Holding back on forgiving…who does it really hurt?

March 29


Are these 3 beliefs holding you back from the gift of forgiveness?

A couple years ago while going through my first year of studies to be a licensed Practitioner within the Centers for Spiritual Living, a year that requires a deep inward inspection in order to heal any trauma and/or release thoughts and beliefs that are holding one back, the topic of forgiveness came up.  I believe at that point, I was like most and though I knew “about” forgiveness, but I was wrong, happily wrong.  And like others I had heard of, I found a whole new sense of freedom through really forgiving, both others and myself.

I want to share with you the top three beliefs I believe that keep people from gaining the full benefits of forgiveness. What you don’t know about forgiveness is hurting only you.

#1.  Forgiving someone makes what they did right or “okay.

The most important idea of forgiveness is that we are forgiving the person, NOT their behavior or action.  By forgiving, we are not condoning their choices and we are also not denying our pain and/or the trauma that they have caused.  What we are doing is answering their behavior from a higher spiritual level of love. We are choosing to love them in spite of the pain that they have caused. No one hurts another, ever from a place of love no matter what they say. Hurt comes from hurt. In order to sooth their hurt, we are offering love. Something I do all the time in relationships of all kinds is think about if I would like to be treated the way I am treating others. If I did hurt someone, and we all know when have caused another pain, would I prefer them to answer me back simply by getting back at me in a quick reaction of hurt, or when they were ready to, offer me forgiveness and compassion.


#2.  I am hurting them by withholding my forgiveness.

Holding this belief is all about control and lack of self-love. “I’ll get back at them!  They asked for forgiveness and I told them no! Let them choke on their regret.” I believe a part of this negative belief comes from the irrational belief that you are controlling a situation that has really, already happened. At an unconscious level we are blaming ourselves for what happened, or are fearful that we cannot prevent it from happening again and so our weapon is to deny the other what they are seeking.

This irrational belief can be summed up in these two quotes from Buddha:

“Holding onto anger {choosing not to forgive} is like grasping a hot coal with the intent of throwing it at someone else; you are the one who gets burned.”

“Holding onto anger {choosing not to forgive} is like drinking poison and expecting the other person to die.”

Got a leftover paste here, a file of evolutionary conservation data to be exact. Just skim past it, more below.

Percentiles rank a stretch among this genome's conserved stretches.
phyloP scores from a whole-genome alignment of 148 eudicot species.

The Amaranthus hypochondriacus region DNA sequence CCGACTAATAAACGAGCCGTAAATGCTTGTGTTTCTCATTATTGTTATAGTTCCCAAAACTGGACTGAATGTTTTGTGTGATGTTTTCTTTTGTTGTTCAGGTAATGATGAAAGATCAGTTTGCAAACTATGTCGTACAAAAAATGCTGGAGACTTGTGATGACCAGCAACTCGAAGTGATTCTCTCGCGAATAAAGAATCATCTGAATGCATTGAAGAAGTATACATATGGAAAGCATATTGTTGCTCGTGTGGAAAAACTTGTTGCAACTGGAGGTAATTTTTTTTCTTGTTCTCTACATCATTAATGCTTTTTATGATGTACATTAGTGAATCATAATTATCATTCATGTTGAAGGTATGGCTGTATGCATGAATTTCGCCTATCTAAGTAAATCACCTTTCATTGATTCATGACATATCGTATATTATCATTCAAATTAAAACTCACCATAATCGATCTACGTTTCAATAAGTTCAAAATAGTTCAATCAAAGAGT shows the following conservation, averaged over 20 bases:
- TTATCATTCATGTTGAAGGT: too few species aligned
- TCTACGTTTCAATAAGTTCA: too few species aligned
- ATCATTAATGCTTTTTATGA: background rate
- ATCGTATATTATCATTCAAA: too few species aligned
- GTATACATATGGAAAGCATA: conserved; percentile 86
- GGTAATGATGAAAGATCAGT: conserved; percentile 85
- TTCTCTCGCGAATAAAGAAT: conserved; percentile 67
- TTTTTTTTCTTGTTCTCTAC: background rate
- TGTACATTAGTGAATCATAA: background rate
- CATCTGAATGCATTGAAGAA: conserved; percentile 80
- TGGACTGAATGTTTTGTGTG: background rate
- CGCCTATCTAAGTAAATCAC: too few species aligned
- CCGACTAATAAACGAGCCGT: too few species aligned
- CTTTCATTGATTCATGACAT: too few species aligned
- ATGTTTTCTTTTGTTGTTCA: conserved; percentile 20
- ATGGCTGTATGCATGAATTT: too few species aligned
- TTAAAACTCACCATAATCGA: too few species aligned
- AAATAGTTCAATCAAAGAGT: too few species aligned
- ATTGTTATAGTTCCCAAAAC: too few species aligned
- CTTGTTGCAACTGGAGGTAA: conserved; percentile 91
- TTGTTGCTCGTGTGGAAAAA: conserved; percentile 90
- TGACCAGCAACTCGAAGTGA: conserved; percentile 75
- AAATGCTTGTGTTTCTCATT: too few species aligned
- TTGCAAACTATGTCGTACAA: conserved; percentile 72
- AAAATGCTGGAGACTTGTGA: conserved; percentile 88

1. Forgiveness is for the weak!

I know I heard this thought in my head many times until I really looked at it.  This is our pride stepping up to defend us.  This may happen because we cannot admit that we have been hurt, that we do feel pain. Unfortunately much of the media portray forgiveness as being weak, so we feel strong by holding onto something anything. The sages and wise men of the past and today know that it takes courage, compassion and love to be able to admit you have been hurt, but still offer forgiveness. Make no mistake about it, forgiveness is not always easy, but it is worth it! Think about it again in reverse, when someone offers to forgive what mistakes I have done to them, I see them as strong, not weak. In truth, holding back on forgiveness, make us weak, not the other.


Bonus: Before we offer forgiveness to another, we must first give it to ourselves!

Here is a truth of Life I strongly believe in: In each moment, everyone is doing the best they can, where they are at, with what they have and who they are. I know that even when I have made the worst mistakes in my life which have caused pain to another, in that moment I did what I could and best….again in that moment.  It’s easy to look back and say to ourselves, “I should have, could have made this choice instead…but we didn’t!  And that is why it’s important to forgive ourselves, to offer love to our imperfections in order to heal and then make a better choice next time.  And in recognizing that I can make a horrible mistake, even on purpose at the time, I can also know that others can too.

Forgiveness offers healing to both the giver and the receiver.  What a gift!


Would you like some support in forgiving yourself or others? Are you ready to live your life in a more freer, fuller and expanded way?



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